The graph below illustrates how the number of new Covid-19 cases has developed in France since the early days of the pandemic in March. The non-existing spike in spring is not due to a lack of cases, but rather because testing was very limited back then.
13,087 – the weekly average of new cases as of January 4th, up 8 percent from the preceding week, according to French data scientist Guillaume Rozier, who keeps track of the virus in France on his Twitter account CovidTracker.

The current level of weekly cases is nearly three times higher than the goal of 5,000 cases per day that the government hoped to reach before easing lockdown, which also was set as the threshold for reopening bars and restaurants on January 20th.
It has, however, stayed roughly consistent at this level since the beginning of December.
The government has decided, due to the too high number of cases, not to reopen cultural establishments as planned on January 7th and also postpone the date for reopening bars and restaurants. The prime minister is expected to give more details on the future steps in a press conference on Thursday.
International comparisons
The graph below shows how France is doing compared to other countries, with the UK seeing a unique explosion in cases compared to its European peers. The graph is a based on a seven-day average of the number of new Covid-19 cases registered in each country.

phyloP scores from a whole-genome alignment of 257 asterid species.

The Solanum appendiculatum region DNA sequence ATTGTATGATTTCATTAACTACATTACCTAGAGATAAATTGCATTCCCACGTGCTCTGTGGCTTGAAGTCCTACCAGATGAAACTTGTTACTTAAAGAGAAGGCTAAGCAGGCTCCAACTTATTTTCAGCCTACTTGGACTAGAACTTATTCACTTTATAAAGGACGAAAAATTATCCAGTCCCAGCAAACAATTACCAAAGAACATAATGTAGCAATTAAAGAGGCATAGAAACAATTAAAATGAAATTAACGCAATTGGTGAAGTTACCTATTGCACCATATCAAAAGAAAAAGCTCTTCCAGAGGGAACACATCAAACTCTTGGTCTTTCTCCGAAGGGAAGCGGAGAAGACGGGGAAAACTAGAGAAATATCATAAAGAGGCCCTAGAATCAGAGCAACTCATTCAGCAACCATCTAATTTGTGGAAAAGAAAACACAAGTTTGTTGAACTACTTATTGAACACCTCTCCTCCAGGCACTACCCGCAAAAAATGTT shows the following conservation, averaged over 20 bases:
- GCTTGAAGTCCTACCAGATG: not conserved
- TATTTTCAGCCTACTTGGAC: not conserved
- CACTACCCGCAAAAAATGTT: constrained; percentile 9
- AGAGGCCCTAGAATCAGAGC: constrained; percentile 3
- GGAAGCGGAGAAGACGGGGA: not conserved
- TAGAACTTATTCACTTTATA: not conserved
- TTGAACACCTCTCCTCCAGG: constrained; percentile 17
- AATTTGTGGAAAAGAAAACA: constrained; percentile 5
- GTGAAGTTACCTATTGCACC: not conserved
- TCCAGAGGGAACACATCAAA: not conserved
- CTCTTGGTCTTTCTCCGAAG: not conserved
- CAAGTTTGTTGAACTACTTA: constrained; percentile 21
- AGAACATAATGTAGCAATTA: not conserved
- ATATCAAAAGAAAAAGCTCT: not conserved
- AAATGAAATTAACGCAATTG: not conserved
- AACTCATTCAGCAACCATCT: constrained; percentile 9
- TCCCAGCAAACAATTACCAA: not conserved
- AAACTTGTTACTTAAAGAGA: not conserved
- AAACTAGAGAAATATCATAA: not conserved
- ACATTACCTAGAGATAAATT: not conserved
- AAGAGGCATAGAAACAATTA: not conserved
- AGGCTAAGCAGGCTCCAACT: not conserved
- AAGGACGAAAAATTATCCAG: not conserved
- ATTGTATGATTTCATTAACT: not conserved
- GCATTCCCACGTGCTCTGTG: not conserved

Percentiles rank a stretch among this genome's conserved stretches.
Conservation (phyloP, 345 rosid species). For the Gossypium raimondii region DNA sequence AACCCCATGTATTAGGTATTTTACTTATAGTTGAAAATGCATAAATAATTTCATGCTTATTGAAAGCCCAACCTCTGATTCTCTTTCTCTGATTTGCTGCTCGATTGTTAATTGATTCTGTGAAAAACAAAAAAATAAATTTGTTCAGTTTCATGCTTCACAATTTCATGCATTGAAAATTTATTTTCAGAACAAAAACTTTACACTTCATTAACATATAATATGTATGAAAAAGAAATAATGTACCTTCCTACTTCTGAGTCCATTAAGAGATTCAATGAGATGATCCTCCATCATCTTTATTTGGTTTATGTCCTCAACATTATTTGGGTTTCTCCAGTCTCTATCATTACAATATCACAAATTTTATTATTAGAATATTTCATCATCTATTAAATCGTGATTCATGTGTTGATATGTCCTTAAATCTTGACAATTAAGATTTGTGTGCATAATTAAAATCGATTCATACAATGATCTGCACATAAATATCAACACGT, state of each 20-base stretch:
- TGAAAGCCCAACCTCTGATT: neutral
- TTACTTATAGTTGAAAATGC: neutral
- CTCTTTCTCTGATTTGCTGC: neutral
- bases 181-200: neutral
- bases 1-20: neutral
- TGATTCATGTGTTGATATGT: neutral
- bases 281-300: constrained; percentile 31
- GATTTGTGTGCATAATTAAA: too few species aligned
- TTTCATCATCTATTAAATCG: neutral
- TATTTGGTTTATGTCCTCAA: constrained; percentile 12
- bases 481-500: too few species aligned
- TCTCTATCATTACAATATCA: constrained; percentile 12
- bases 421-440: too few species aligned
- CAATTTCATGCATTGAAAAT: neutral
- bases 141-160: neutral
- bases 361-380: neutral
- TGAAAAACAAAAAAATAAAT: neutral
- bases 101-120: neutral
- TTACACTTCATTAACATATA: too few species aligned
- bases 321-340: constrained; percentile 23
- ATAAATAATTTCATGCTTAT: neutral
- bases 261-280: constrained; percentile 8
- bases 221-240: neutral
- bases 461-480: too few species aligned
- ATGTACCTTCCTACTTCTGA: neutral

The French cases show a big spike in late October, followed by a sharp drop after lockdown was imposed on October 30th and then a plateau from the beginning of December.

Source: Our World in Data


24,995 – the total number of Covid-19 hospital patients on January 4th (full data on the French government's website, click here).

As the graph below shows, the number of patients hospitalised for Covid-19 in France has been quite stable since December 9th. On that date France counted 25,558 Covid-19 patients, on December 16th the number had fallen to 25,315, on December 23rd it was 24,884, on December 30th it had dropped to 24,593. 

Source: French government

At the peak of the second wave of the virus, in mid November, France counted over 30,000 Covid-19 hospital patients, just as it did at the peak of the first wave in mid April. On November 16th the number was 33,497 compared to 32,292 on April 14th.